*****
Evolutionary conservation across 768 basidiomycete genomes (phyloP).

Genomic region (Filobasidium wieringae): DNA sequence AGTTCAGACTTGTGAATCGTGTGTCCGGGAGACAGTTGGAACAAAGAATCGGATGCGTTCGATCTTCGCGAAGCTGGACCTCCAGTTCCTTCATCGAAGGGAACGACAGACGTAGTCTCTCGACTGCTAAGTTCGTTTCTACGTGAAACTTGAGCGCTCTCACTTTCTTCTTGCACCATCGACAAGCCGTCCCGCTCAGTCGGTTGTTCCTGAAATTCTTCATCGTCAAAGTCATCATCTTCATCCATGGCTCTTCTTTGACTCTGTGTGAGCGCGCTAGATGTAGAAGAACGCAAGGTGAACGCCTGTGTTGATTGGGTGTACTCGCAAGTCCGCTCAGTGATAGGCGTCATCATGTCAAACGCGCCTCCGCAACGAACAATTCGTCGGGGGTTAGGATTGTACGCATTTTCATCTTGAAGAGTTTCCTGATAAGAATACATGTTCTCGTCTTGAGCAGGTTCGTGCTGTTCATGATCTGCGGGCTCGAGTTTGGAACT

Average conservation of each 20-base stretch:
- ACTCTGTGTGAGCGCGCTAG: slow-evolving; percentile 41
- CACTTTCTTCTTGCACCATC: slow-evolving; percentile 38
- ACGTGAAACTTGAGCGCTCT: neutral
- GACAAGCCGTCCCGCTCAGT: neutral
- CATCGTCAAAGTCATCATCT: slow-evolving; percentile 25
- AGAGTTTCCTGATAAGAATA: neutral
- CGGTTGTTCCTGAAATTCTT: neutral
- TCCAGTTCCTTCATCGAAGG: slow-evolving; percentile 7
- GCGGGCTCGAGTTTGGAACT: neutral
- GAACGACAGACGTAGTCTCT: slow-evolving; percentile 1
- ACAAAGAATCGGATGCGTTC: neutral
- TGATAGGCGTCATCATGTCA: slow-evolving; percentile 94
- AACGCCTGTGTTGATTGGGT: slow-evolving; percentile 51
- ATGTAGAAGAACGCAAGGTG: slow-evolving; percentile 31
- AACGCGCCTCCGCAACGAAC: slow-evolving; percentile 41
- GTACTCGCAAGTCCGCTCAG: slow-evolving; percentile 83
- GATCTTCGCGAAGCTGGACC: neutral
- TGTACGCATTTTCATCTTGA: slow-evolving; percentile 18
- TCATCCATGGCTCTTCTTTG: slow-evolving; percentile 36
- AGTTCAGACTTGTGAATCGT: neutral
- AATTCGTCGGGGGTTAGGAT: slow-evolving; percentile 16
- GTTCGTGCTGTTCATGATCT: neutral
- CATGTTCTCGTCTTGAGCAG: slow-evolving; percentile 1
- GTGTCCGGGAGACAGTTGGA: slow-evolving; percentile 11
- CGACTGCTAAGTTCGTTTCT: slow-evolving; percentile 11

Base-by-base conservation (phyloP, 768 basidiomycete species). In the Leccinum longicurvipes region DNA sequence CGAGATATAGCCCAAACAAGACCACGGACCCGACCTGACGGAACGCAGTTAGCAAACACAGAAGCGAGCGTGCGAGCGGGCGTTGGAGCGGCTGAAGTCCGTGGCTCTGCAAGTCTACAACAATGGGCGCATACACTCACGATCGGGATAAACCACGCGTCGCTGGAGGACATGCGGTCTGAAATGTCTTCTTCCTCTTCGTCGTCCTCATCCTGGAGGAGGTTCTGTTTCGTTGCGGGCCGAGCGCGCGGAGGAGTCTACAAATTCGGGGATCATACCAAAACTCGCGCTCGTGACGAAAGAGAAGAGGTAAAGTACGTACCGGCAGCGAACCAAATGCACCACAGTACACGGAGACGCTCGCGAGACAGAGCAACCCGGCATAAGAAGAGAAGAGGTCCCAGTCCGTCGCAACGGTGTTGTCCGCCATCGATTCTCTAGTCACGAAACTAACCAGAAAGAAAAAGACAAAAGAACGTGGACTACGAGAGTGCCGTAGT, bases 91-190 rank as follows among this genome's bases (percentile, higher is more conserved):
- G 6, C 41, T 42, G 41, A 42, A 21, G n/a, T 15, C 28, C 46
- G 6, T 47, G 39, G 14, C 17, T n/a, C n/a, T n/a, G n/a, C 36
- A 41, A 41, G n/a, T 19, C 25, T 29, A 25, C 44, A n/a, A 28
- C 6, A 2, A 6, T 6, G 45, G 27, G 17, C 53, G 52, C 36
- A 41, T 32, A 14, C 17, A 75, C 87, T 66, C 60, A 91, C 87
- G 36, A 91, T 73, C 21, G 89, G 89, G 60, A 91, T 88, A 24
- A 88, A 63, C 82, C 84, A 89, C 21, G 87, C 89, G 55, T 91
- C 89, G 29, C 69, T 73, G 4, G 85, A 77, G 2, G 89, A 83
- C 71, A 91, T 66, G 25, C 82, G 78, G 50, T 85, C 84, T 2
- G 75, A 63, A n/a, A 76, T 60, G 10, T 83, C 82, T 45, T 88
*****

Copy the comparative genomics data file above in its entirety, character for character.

Evolutionary conservation across 768 basidiomycete genomes (phyloP).

Genomic region (Filobasidium wieringae): DNA sequence AGTTCAGACTTGTGAATCGTGTGTCCGGGAGACAGTTGGAACAAAGAATCGGATGCGTTCGATCTTCGCGAAGCTGGACCTCCAGTTCCTTCATCGAAGGGAACGACAGACGTAGTCTCTCGACTGCTAAGTTCGTTTCTACGTGAAACTTGAGCGCTCTCACTTTCTTCTTGCACCATCGACAAGCCGTCCCGCTCAGTCGGTTGTTCCTGAAATTCTTCATCGTCAAAGTCATCATCTTCATCCATGGCTCTTCTTTGACTCTGTGTGAGCGCGCTAGATGTAGAAGAACGCAAGGTGAACGCCTGTGTTGATTGGGTGTACTCGCAAGTCCGCTCAGTGATAGGCGTCATCATGTCAAACGCGCCTCCGCAACGAACAATTCGTCGGGGGTTAGGATTGTACGCATTTTCATCTTGAAGAGTTTCCTGATAAGAATACATGTTCTCGTCTTGAGCAGGTTCGTGCTGTTCATGATCTGCGGGCTCGAGTTTGGAACT

Average conservation of each 20-base stretch:
- ACTCTGTGTGAGCGCGCTAG: slow-evolving; percentile 41
- CACTTTCTTCTTGCACCATC: slow-evolving; percentile 38
- ACGTGAAACTTGAGCGCTCT: neutral
- GACAAGCCGTCCCGCTCAGT: neutral
- CATCGTCAAAGTCATCATCT: slow-evolving; percentile 25
- AGAGTTTCCTGATAAGAATA: neutral
- CGGTTGTTCCTGAAATTCTT: neutral
- TCCAGTTCCTTCATCGAAGG: slow-evolving; percentile 7
- GCGGGCTCGAGTTTGGAACT: neutral
- GAACGACAGACGTAGTCTCT: slow-evolving; percentile 1
- ACAAAGAATCGGATGCGTTC: neutral
- TGATAGGCGTCATCATGTCA: slow-evolving; percentile 94
- AACGCCTGTGTTGATTGGGT: slow-evolving; percentile 51
- ATGTAGAAGAACGCAAGGTG: slow-evolving; percentile 31
- AACGCGCCTCCGCAACGAAC: slow-evolving; percentile 41
- GTACTCGCAAGTCCGCTCAG: slow-evolving; percentile 83
- GATCTTCGCGAAGCTGGACC: neutral
- TGTACGCATTTTCATCTTGA: slow-evolving; percentile 18
- TCATCCATGGCTCTTCTTTG: slow-evolving; percentile 36
- AGTTCAGACTTGTGAATCGT: neutral
- AATTCGTCGGGGGTTAGGAT: slow-evolving; percentile 16
- GTTCGTGCTGTTCATGATCT: neutral
- CATGTTCTCGTCTTGAGCAG: slow-evolving; percentile 1
- GTGTCCGGGAGACAGTTGGA: slow-evolving; percentile 11
- CGACTGCTAAGTTCGTTTCT: slow-evolving; percentile 11

Base-by-base conservation (phyloP, 768 basidiomycete species). In the Leccinum longicurvipes region DNA sequence CGAGATATAGCCCAAACAAGACCACGGACCCGACCTGACGGAACGCAGTTAGCAAACACAGAAGCGAGCGTGCGAGCGGGCGTTGGAGCGGCTGAAGTCCGTGGCTCTGCAAGTCTACAACAATGGGCGCATACACTCACGATCGGGATAAACCACGCGTCGCTGGAGGACATGCGGTCTGAAATGTCTTCTTCCTCTTCGTCGTCCTCATCCTGGAGGAGGTTCTGTTTCGTTGCGGGCCGAGCGCGCGGAGGAGTCTACAAATTCGGGGATCATACCAAAACTCGCGCTCGTGACGAAAGAGAAGAGGTAAAGTACGTACCGGCAGCGAACCAAATGCACCACAGTACACGGAGACGCTCGCGAGACAGAGCAACCCGGCATAAGAAGAGAAGAGGTCCCAGTCCGTCGCAACGGTGTTGTCCGCCATCGATTCTCTAGTCACGAAACTAACCAGAAAGAAAAAGACAAAAGAACGTGGACTACGAGAGTGCCGTAGT, bases 91-190 rank as follows among this genome's bases (percentile, higher is more conserved):
- G 6, C 41, T 42, G 41, A 42, A 21, G n/a, T 15, C 28, C 46
- G 6, T 47, G 39, G 14, C 17, T n/a, C n/a, T n/a, G n/a, C 36
- A 41, A 41, G n/a, T 19, C 25, T 29, A 25, C 44, A n/a, A 28
- C 6, A 2, A 6, T 6, G 45, G 27, G 17, C 53, G 52, C 36
- A 41, T 32, A 14, C 17, A 75, C 87, T 66, C 60, A 91, C 87
- G 36, A 91, T 73, C 21, G 89, G 89, G 60, A 91, T 88, A 24
- A 88, A 63, C 82, C 84, A 89, C 21, G 87, C 89, G 55, T 91
- C 89, G 29, C 69, T 73, G 4, G 85, A 77, G 2, G 89, A 83
- C 71, A 91, T 66, G 25, C 82, G 78, G 50, T 85, C 84, T 2
- G 75, A 63, A n/a, A 76, T 60, G 10, T 83, C 82, T 45, T 88